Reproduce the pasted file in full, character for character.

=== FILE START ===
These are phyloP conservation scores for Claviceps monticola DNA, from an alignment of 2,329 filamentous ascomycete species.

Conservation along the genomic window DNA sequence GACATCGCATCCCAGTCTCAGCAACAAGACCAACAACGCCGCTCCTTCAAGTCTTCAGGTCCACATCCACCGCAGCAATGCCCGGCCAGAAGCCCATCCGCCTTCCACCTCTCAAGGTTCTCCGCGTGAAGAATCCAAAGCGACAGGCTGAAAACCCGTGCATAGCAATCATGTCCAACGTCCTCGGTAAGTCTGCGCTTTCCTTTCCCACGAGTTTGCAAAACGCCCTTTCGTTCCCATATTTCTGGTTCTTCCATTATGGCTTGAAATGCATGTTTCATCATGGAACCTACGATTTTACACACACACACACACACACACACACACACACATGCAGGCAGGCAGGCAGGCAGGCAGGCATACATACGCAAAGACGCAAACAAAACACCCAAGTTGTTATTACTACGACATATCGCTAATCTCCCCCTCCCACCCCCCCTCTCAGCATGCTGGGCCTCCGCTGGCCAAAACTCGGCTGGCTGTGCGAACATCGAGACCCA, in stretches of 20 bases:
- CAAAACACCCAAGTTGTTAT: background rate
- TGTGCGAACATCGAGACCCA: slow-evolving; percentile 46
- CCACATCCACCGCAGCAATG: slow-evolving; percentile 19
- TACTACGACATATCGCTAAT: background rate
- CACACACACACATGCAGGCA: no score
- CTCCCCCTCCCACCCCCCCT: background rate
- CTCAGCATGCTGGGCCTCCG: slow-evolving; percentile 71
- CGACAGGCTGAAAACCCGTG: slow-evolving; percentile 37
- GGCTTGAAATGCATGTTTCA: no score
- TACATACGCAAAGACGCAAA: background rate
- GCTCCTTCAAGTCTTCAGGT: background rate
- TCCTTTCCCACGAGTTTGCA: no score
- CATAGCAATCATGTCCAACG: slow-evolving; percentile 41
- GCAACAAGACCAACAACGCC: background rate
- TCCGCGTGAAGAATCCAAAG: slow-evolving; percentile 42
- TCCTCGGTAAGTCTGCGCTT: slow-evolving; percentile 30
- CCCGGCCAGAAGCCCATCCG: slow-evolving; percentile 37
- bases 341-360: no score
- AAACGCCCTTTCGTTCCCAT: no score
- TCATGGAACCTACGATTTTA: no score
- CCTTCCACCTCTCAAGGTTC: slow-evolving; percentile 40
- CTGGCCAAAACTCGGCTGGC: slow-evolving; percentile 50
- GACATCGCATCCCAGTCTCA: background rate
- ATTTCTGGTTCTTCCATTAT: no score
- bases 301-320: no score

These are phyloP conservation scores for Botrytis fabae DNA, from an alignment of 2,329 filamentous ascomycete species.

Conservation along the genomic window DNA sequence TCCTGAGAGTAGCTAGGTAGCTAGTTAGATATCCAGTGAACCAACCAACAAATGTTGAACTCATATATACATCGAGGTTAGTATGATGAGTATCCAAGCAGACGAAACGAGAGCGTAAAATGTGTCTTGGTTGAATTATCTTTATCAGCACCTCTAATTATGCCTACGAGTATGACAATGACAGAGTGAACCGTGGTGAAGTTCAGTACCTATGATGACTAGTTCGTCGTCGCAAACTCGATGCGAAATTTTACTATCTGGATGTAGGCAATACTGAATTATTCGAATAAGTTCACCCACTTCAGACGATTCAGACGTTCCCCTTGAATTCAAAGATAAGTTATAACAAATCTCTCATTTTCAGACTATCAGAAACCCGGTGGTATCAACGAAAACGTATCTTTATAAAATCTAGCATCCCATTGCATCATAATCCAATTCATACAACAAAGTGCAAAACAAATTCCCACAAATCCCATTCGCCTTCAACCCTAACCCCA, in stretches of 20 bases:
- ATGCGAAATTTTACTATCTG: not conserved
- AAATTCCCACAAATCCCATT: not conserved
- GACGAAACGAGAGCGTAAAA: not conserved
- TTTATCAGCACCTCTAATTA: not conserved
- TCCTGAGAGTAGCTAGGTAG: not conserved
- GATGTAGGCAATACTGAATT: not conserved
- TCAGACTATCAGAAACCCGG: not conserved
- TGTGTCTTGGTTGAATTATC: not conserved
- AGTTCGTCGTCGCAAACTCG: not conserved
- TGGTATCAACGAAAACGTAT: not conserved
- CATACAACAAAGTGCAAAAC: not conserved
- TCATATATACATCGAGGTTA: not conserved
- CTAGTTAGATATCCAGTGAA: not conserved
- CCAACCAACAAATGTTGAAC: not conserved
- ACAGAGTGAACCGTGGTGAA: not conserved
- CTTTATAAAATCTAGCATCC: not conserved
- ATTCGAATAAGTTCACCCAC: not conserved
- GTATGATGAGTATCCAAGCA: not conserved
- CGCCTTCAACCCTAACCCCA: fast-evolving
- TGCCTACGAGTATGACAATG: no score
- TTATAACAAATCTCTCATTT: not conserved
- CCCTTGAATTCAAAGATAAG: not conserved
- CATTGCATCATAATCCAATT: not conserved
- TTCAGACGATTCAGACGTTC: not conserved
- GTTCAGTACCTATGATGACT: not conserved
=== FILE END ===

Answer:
These are phyloP conservation scores for Claviceps monticola DNA, from an alignment of 2,329 filamentous ascomycete species.

Conservation along the genomic window DNA sequence GACATCGCATCCCAGTCTCAGCAACAAGACCAACAACGCCGCTCCTTCAAGTCTTCAGGTCCACATCCACCGCAGCAATGCCCGGCCAGAAGCCCATCCGCCTTCCACCTCTCAAGGTTCTCCGCGTGAAGAATCCAAAGCGACAGGCTGAAAACCCGTGCATAGCAATCATGTCCAACGTCCTCGGTAAGTCTGCGCTTTCCTTTCCCACGAGTTTGCAAAACGCCCTTTCGTTCCCATATTTCTGGTTCTTCCATTATGGCTTGAAATGCATGTTTCATCATGGAACCTACGATTTTACACACACACACACACACACACACACACACACATGCAGGCAGGCAGGCAGGCAGGCAGGCATACATACGCAAAGACGCAAACAAAACACCCAAGTTGTTATTACTACGACATATCGCTAATCTCCCCCTCCCACCCCCCCTCTCAGCATGCTGGGCCTCCGCTGGCCAAAACTCGGCTGGCTGTGCGAACATCGAGACCCA, in stretches of 20 bases:
- CAAAACACCCAAGTTGTTAT: background rate
- TGTGCGAACATCGAGACCCA: slow-evolving; percentile 46
- CCACATCCACCGCAGCAATG: slow-evolving; percentile 19
- TACTACGACATATCGCTAAT: background rate
- CACACACACACATGCAGGCA: no score
- CTCCCCCTCCCACCCCCCCT: background rate
- CTCAGCATGCTGGGCCTCCG: slow-evolving; percentile 71
- CGACAGGCTGAAAACCCGTG: slow-evolving; percentile 37
- GGCTTGAAATGCATGTTTCA: no score
- TACATACGCAAAGACGCAAA: background rate
- GCTCCTTCAAGTCTTCAGGT: background rate
- TCCTTTCCCACGAGTTTGCA: no score
- CATAGCAATCATGTCCAACG: slow-evolving; percentile 41
- GCAACAAGACCAACAACGCC: background rate
- TCCGCGTGAAGAATCCAAAG: slow-evolving; percentile 42
- TCCTCGGTAAGTCTGCGCTT: slow-evolving; percentile 30
- CCCGGCCAGAAGCCCATCCG: slow-evolving; percentile 37
- bases 341-360: no score
- AAACGCCCTTTCGTTCCCAT: no score
- TCATGGAACCTACGATTTTA: no score
- CCTTCCACCTCTCAAGGTTC: slow-evolving; percentile 40
- CTGGCCAAAACTCGGCTGGC: slow-evolving; percentile 50
- GACATCGCATCCCAGTCTCA: background rate
- ATTTCTGGTTCTTCCATTAT: no score
- bases 301-320: no score

These are phyloP conservation scores for Botrytis fabae DNA, from an alignment of 2,329 filamentous ascomycete species.

Conservation along the genomic window DNA sequence TCCTGAGAGTAGCTAGGTAGCTAGTTAGATATCCAGTGAACCAACCAACAAATGTTGAACTCATATATACATCGAGGTTAGTATGATGAGTATCCAAGCAGACGAAACGAGAGCGTAAAATGTGTCTTGGTTGAATTATCTTTATCAGCACCTCTAATTATGCCTACGAGTATGACAATGACAGAGTGAACCGTGGTGAAGTTCAGTACCTATGATGACTAGTTCGTCGTCGCAAACTCGATGCGAAATTTTACTATCTGGATGTAGGCAATACTGAATTATTCGAATAAGTTCACCCACTTCAGACGATTCAGACGTTCCCCTTGAATTCAAAGATAAGTTATAACAAATCTCTCATTTTCAGACTATCAGAAACCCGGTGGTATCAACGAAAACGTATCTTTATAAAATCTAGCATCCCATTGCATCATAATCCAATTCATACAACAAAGTGCAAAACAAATTCCCACAAATCCCATTCGCCTTCAACCCTAACCCCA, in stretches of 20 bases:
- ATGCGAAATTTTACTATCTG: not conserved
- AAATTCCCACAAATCCCATT: not conserved
- GACGAAACGAGAGCGTAAAA: not conserved
- TTTATCAGCACCTCTAATTA: not conserved
- TCCTGAGAGTAGCTAGGTAG: not conserved
- GATGTAGGCAATACTGAATT: not conserved
- TCAGACTATCAGAAACCCGG: not conserved
- TGTGTCTTGGTTGAATTATC: not conserved
- AGTTCGTCGTCGCAAACTCG: not conserved
- TGGTATCAACGAAAACGTAT: not conserved
- CATACAACAAAGTGCAAAAC: not conserved
- TCATATATACATCGAGGTTA: not conserved
- CTAGTTAGATATCCAGTGAA: not conserved
- CCAACCAACAAATGTTGAAC: not conserved
- ACAGAGTGAACCGTGGTGAA: not conserved
- CTTTATAAAATCTAGCATCC: not conserved
- ATTCGAATAAGTTCACCCAC: not conserved
- GTATGATGAGTATCCAAGCA: not conserved
- CGCCTTCAACCCTAACCCCA: fast-evolving
- TGCCTACGAGTATGACAATG: no score
- TTATAACAAATCTCTCATTT: not conserved
- CCCTTGAATTCAAAGATAAG: not conserved
- CATTGCATCATAATCCAATT: not conserved
- TTCAGACGATTCAGACGTTC: not conserved
- GTTCAGTACCTATGATGACT: not conserved